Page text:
Poetry Reviews by Katia Grubisic

Stephen Collis, On the Material (Vancouver: Talonbooks, 2010). Paperbound, 128 pp., $17.95.

Jeff Latosik, Tiny, Frantic, Stronger (Toronto: Insomniac, 2010). Paperbound, 70 pp., $11.95.

Steve McOrmond, The Good News About Armageddon (London: Brick, 2010). Paperbound, 103 pp., $19.

In the event of an apocalypse (or the apocalypse, I suppose, though I doubt our species is wise enough to stop at one), there is one friend I know I’d like to bring along into the wilderness. She’s good in a crisis, good at bridging compassion and utility. Plus she has a dog; dogs will be key, in the event of an apocalypse. And, as Mark Twain said, outside of a dog, a book is a man’s best friend. Pick your doomsday authors wisely. Want some hope? Commiseration? Hunting tips? The collections reviewed here offer promising wordsmithery, and possible reading for the end of the world.

Jeff Latosik’s control over the momentary has garnered him publication and prizes, Tiny Frantic Strongerand is present throughout Tiny, Frantic, Stronger, his first collection. Latosik has spoken of being attracted by poetry’s “smallness,” the verbal economy of its meanings. Tightly, the poems sit like beads inside themselves.

A poem about Toronto’s island begins: “We were scared to swim because of what was down there. / We were down there.” Elsewhere, a girl is “back with gin on her dress.” There is pathos in “Two people / circling each other like goldfish.” Or consider the creepy and somehow logical allegiance of the “twenty-seven bones / in the human hand and twenty-seven billboards in a morning” in one of the book’s longer sequences.

Latosik’s surprising descriptions can make left field seem like where we wanted to be all along. In those captive moments, the poetic lens through which we—Latosik and his readers—look at the world disappears. No edges; certainly no thumb accidentally blobbing the view. But then? The island poem meanders into a weaker alternative to the opening’s latent threat: “Or, we counted everything that could be dumped / from our vast reservoirs of taste: magazines, subway ads, / Hollywood movies that bobbled like buoys in our conversation. ”

Diversion may be the way our world-wide-webby minds work now, but it makes for deflated poetry. The portrait of gin girl in “Helping” runs off in the same way, to end up in “The not-quite / push[ing] against us too”—the not-quite what? What has the poem earned? Yet Latosik’s poetic instincts are clearly in the right place. In “Doubt,” he wants fear as a balm, “As if worry could sling your mind’s arm,” but the thought fishtails into yoga, doodles, fragments. Wrong time for this art form? Is it even possible to comment on the failings of instant, superficial gratification without falling prey to it? Societal, pop-cultural buoys dot Tiny, Frantic, Stronger as denotation of clever contemporariness rather than providing us with a map of what will sink us, or offering something to hang on to. There is much under the surface here; Latosik’s work sparks, but his lack of rigour leaves us hoping that next time, “the bolts hold. The joists loosen. You get better.”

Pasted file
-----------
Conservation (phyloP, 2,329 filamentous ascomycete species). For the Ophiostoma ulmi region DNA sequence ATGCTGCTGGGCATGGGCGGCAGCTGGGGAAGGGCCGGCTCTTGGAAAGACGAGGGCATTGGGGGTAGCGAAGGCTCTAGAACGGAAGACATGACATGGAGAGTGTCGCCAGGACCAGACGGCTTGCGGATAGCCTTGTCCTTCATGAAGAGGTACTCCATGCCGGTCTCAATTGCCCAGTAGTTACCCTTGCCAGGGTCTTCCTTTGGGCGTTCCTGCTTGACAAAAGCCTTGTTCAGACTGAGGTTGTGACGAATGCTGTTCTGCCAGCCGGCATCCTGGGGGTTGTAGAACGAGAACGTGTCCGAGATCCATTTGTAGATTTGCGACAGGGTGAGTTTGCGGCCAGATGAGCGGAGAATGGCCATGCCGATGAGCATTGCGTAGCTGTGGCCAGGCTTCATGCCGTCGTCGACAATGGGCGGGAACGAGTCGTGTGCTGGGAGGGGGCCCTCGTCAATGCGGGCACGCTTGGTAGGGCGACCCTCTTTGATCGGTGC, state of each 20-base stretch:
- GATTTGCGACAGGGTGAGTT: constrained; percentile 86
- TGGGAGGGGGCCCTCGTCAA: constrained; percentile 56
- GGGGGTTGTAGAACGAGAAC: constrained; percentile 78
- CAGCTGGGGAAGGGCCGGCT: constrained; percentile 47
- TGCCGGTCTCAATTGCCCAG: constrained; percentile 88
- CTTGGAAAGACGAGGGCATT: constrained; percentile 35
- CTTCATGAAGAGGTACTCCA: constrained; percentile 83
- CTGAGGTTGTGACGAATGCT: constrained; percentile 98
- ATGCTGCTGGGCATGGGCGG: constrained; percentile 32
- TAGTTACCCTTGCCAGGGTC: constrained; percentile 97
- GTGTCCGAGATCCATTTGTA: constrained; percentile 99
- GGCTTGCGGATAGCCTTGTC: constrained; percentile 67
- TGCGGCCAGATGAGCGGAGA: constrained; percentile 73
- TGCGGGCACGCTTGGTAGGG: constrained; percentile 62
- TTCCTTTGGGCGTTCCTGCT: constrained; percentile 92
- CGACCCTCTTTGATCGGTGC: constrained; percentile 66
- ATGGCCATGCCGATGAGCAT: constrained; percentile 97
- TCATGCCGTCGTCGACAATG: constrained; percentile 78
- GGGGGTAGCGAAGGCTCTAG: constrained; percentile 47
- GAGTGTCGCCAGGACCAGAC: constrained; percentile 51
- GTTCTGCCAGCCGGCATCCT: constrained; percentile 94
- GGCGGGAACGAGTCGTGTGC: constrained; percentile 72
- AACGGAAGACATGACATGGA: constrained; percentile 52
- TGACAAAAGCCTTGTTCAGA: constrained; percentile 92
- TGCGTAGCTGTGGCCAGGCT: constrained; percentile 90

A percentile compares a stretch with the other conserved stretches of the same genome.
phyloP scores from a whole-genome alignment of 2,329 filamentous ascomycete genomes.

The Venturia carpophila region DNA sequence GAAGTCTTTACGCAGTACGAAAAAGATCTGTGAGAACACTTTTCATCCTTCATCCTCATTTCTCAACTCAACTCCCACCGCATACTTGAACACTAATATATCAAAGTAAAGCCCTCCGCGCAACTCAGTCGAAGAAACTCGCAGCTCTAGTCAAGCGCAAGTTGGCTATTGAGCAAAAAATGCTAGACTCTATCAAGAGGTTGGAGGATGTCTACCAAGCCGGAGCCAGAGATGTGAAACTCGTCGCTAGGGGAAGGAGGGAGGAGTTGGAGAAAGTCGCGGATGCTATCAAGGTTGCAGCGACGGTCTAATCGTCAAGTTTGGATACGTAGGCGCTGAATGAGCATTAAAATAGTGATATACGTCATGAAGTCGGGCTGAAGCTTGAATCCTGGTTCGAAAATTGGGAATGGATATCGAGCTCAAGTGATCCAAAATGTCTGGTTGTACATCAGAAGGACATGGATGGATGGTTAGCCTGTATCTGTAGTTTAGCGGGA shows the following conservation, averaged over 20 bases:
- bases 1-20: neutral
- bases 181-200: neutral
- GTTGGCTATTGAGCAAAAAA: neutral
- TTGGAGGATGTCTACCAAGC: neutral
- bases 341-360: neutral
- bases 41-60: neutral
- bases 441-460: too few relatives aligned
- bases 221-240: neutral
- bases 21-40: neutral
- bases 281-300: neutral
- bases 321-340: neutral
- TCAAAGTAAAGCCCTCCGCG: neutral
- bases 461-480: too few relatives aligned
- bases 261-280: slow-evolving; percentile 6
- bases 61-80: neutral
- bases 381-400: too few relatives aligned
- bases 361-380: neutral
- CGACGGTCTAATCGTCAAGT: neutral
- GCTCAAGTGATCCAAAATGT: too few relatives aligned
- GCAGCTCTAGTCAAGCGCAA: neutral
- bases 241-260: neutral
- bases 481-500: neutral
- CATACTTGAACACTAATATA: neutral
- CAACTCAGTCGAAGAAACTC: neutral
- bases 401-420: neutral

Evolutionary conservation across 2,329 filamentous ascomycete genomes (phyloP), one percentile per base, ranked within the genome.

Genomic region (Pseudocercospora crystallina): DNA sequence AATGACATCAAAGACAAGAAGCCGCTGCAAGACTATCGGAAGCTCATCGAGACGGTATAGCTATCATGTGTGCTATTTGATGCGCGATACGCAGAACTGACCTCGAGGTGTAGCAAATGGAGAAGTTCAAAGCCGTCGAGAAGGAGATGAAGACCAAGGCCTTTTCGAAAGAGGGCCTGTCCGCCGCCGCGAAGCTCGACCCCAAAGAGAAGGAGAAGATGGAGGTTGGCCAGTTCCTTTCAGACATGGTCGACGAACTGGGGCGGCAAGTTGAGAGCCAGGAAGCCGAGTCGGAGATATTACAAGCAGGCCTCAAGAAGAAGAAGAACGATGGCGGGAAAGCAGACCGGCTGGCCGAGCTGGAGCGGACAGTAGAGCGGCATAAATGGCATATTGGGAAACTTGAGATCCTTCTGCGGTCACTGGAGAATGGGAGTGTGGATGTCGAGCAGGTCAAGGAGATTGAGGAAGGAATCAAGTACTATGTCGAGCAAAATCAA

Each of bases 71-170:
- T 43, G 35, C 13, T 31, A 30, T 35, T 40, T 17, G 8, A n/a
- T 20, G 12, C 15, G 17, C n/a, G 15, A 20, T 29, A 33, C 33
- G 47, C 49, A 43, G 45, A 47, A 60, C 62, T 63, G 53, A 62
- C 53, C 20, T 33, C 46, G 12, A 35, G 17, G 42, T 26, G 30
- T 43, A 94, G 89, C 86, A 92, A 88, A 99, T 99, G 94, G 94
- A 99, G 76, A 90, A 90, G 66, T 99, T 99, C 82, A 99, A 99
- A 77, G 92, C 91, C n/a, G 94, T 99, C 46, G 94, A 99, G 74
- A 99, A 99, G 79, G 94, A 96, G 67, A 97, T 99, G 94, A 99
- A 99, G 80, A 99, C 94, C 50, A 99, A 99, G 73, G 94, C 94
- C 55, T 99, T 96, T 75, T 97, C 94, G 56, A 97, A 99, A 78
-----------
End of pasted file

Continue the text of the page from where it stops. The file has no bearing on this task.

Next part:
Four collections of poetry in, plus some chapbooks and a shelf or two of critical On the Materialwork, Vancouver poet Stephen Collis is better—both softerspoken and surer of pen. But better is almost beside the point: deeper matters more, the whole, long undertaking of trying to represent in language the complicated simultaneity of reference and inference. “Limits,” Collis writes, “are what we are combined of / But there there is a boundary / There is also a beyondery / Like I-fought-the-lyric-and-the-lyric-won.” He’s still in the ring, don’t worry. On the Material sees Collis flex expression over possession. Perhaps it’s no accident that most of this collection was written during travels, as Collis mentions in the afterword; in movement, the self is almost immaterial, rendered entirely from context, the with-whom and the where-from. In many of the pieces, the context seems bleak, the corporeality of the text barely providing protection from the hollow materialism of our “pulp and paper planet.” I liked it better when experimental poets were suspicious of language; consumerism can seem too easy a target, and besides, there’s something demoralizing when condos and SUVs are overwhelming to those who took on the very structure of meaning.